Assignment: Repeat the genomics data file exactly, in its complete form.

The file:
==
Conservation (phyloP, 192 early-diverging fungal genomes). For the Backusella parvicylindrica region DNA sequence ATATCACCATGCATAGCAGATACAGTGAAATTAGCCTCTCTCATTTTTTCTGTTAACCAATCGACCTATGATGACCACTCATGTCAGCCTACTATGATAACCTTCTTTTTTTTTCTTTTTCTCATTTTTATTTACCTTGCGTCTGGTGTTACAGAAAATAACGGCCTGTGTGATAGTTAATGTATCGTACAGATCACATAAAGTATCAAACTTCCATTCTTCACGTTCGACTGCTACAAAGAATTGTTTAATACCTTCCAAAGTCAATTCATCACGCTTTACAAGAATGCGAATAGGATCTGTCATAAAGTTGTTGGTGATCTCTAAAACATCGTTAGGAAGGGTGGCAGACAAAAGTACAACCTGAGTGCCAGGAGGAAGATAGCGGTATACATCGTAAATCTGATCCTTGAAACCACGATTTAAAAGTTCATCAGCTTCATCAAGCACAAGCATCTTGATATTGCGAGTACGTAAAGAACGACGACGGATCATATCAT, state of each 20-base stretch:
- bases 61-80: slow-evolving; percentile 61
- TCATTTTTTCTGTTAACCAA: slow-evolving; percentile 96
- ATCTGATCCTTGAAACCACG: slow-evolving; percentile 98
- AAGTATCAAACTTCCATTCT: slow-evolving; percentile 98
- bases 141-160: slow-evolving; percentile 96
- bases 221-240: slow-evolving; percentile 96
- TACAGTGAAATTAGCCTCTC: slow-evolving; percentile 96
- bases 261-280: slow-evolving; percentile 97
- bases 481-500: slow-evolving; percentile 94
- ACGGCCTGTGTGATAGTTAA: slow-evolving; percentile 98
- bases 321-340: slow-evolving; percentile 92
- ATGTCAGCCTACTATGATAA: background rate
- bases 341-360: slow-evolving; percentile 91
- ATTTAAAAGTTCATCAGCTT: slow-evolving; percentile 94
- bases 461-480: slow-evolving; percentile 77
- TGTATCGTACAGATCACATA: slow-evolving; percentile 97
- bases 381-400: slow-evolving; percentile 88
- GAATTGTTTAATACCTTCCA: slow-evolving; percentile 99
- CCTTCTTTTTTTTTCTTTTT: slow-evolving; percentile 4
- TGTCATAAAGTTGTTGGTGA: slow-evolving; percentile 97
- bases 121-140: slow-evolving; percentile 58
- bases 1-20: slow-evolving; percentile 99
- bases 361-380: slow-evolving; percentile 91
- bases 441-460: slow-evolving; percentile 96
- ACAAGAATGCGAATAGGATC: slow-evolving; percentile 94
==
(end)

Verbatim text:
Conservation (phyloP, 192 early-diverging fungal genomes). For the Backusella parvicylindrica region DNA sequence ATATCACCATGCATAGCAGATACAGTGAAATTAGCCTCTCTCATTTTTTCTGTTAACCAATCGACCTATGATGACCACTCATGTCAGCCTACTATGATAACCTTCTTTTTTTTTCTTTTTCTCATTTTTATTTACCTTGCGTCTGGTGTTACAGAAAATAACGGCCTGTGTGATAGTTAATGTATCGTACAGATCACATAAAGTATCAAACTTCCATTCTTCACGTTCGACTGCTACAAAGAATTGTTTAATACCTTCCAAAGTCAATTCATCACGCTTTACAAGAATGCGAATAGGATCTGTCATAAAGTTGTTGGTGATCTCTAAAACATCGTTAGGAAGGGTGGCAGACAAAAGTACAACCTGAGTGCCAGGAGGAAGATAGCGGTATACATCGTAAATCTGATCCTTGAAACCACGATTTAAAAGTTCATCAGCTTCATCAAGCACAAGCATCTTGATATTGCGAGTACGTAAAGAACGACGACGGATCATATCAT, state of each 20-base stretch:
- bases 61-80: slow-evolving; percentile 61
- TCATTTTTTCTGTTAACCAA: slow-evolving; percentile 96
- ATCTGATCCTTGAAACCACG: slow-evolving; percentile 98
- AAGTATCAAACTTCCATTCT: slow-evolving; percentile 98
- bases 141-160: slow-evolving; percentile 96
- bases 221-240: slow-evolving; percentile 96
- TACAGTGAAATTAGCCTCTC: slow-evolving; percentile 96
- bases 261-280: slow-evolving; percentile 97
- bases 481-500: slow-evolving; percentile 94
- ACGGCCTGTGTGATAGTTAA: slow-evolving; percentile 98
- bases 321-340: slow-evolving; percentile 92
- ATGTCAGCCTACTATGATAA: background rate
- bases 341-360: slow-evolving; percentile 91
- ATTTAAAAGTTCATCAGCTT: slow-evolving; percentile 94
- bases 461-480: slow-evolving; percentile 77
- TGTATCGTACAGATCACATA: slow-evolving; percentile 97
- bases 381-400: slow-evolving; percentile 88
- GAATTGTTTAATACCTTCCA: slow-evolving; percentile 99
- CCTTCTTTTTTTTTCTTTTT: slow-evolving; percentile 4
- TGTCATAAAGTTGTTGGTGA: slow-evolving; percentile 97
- bases 121-140: slow-evolving; percentile 58
- bases 1-20: slow-evolving; percentile 99
- bases 361-380: slow-evolving; percentile 91
- bases 441-460: slow-evolving; percentile 96
- ACAAGAATGCGAATAGGATC: slow-evolving; percentile 94